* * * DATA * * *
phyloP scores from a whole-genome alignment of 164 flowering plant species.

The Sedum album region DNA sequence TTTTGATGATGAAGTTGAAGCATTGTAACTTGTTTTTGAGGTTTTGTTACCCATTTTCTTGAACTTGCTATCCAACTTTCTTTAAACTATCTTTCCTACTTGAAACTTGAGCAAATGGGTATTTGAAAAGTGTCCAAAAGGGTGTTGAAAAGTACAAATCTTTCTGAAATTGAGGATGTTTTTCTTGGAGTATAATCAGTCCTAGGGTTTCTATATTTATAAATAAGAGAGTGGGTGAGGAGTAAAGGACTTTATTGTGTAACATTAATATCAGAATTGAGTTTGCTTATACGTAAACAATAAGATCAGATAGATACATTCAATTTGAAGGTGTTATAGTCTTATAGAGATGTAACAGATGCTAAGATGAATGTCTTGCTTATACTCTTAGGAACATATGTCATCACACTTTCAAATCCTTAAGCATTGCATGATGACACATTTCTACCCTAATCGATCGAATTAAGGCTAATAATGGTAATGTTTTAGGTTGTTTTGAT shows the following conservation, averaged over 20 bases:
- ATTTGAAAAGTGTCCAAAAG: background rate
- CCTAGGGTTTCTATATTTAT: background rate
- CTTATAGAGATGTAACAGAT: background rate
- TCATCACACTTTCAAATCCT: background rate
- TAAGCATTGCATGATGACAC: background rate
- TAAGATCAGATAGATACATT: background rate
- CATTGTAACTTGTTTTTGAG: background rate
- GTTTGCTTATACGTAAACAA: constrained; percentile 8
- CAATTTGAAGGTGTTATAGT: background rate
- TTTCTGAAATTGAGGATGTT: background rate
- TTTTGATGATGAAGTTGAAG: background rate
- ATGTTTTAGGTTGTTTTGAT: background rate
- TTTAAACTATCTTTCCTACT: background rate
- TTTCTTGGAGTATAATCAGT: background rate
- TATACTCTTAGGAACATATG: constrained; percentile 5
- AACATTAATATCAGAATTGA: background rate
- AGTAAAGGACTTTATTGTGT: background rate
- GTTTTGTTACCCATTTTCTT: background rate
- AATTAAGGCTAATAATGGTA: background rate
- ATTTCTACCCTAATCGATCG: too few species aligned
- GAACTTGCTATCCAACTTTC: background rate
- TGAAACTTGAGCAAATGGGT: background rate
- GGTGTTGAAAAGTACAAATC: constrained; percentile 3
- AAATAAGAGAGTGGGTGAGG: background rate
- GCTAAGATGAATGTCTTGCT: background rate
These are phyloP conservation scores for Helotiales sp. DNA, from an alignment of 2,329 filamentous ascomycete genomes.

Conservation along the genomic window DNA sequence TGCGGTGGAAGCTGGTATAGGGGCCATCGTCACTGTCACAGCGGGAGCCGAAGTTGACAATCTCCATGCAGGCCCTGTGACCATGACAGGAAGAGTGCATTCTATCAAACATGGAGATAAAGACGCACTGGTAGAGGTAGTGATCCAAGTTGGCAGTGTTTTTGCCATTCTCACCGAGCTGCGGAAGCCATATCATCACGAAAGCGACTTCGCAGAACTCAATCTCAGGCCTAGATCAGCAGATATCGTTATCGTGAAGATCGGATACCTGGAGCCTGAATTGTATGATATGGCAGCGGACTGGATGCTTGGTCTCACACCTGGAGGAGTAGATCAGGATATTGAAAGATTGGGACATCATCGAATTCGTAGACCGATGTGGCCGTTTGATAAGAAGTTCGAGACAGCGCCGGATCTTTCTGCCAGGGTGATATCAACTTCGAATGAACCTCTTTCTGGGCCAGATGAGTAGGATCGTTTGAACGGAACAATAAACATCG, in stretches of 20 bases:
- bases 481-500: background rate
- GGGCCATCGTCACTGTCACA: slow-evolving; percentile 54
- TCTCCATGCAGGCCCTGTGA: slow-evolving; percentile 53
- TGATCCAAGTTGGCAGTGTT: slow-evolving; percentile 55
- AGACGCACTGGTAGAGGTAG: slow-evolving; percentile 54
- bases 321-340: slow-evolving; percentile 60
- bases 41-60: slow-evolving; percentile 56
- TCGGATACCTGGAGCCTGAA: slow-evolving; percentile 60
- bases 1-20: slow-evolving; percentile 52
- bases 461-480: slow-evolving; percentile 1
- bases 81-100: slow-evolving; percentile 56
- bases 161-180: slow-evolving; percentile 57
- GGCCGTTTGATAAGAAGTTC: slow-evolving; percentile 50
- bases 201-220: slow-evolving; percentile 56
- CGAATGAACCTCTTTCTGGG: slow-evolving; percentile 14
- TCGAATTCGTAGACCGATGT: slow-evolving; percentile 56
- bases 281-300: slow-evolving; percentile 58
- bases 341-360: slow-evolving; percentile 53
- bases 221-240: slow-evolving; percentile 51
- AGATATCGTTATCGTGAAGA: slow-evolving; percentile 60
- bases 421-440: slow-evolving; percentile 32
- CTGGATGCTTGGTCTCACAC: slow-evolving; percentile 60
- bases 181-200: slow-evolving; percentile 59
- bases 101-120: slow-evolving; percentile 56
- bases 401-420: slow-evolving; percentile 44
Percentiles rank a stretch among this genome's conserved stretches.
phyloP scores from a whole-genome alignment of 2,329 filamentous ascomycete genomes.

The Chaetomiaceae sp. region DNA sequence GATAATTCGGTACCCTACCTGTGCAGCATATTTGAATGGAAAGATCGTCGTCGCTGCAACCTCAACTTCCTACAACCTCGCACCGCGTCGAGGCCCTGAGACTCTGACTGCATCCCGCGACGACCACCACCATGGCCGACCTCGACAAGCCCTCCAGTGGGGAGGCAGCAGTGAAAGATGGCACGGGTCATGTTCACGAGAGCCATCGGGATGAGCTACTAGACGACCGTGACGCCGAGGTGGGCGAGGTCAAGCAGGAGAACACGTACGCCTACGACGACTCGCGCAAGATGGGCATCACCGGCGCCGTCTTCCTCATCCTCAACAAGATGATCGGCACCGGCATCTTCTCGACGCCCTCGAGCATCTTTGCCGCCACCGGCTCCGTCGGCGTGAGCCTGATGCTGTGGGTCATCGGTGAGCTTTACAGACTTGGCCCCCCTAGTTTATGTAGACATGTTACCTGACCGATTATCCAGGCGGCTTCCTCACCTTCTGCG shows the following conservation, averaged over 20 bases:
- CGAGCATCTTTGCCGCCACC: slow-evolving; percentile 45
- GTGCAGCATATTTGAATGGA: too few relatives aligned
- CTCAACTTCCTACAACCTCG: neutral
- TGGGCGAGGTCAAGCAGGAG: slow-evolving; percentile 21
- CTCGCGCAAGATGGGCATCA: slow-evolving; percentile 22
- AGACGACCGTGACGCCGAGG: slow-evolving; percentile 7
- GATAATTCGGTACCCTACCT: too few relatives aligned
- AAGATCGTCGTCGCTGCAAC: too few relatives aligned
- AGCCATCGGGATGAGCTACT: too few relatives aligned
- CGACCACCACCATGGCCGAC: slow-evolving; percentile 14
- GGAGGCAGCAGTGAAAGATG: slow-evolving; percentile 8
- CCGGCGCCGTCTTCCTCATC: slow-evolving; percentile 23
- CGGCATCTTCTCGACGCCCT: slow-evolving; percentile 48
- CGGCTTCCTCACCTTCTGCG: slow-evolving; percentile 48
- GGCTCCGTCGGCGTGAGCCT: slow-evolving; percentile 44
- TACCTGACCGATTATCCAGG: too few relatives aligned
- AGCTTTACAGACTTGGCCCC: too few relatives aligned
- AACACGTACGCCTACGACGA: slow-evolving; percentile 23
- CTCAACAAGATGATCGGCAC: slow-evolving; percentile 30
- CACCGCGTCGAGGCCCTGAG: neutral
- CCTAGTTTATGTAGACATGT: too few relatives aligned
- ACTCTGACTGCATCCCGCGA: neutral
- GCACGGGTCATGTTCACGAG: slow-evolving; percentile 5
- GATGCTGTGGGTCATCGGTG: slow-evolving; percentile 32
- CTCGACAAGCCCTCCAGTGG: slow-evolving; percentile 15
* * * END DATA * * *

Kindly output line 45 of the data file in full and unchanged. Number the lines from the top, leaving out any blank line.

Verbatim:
- TCGAATTCGTAGACCGATGT: slow-evolving; percentile 56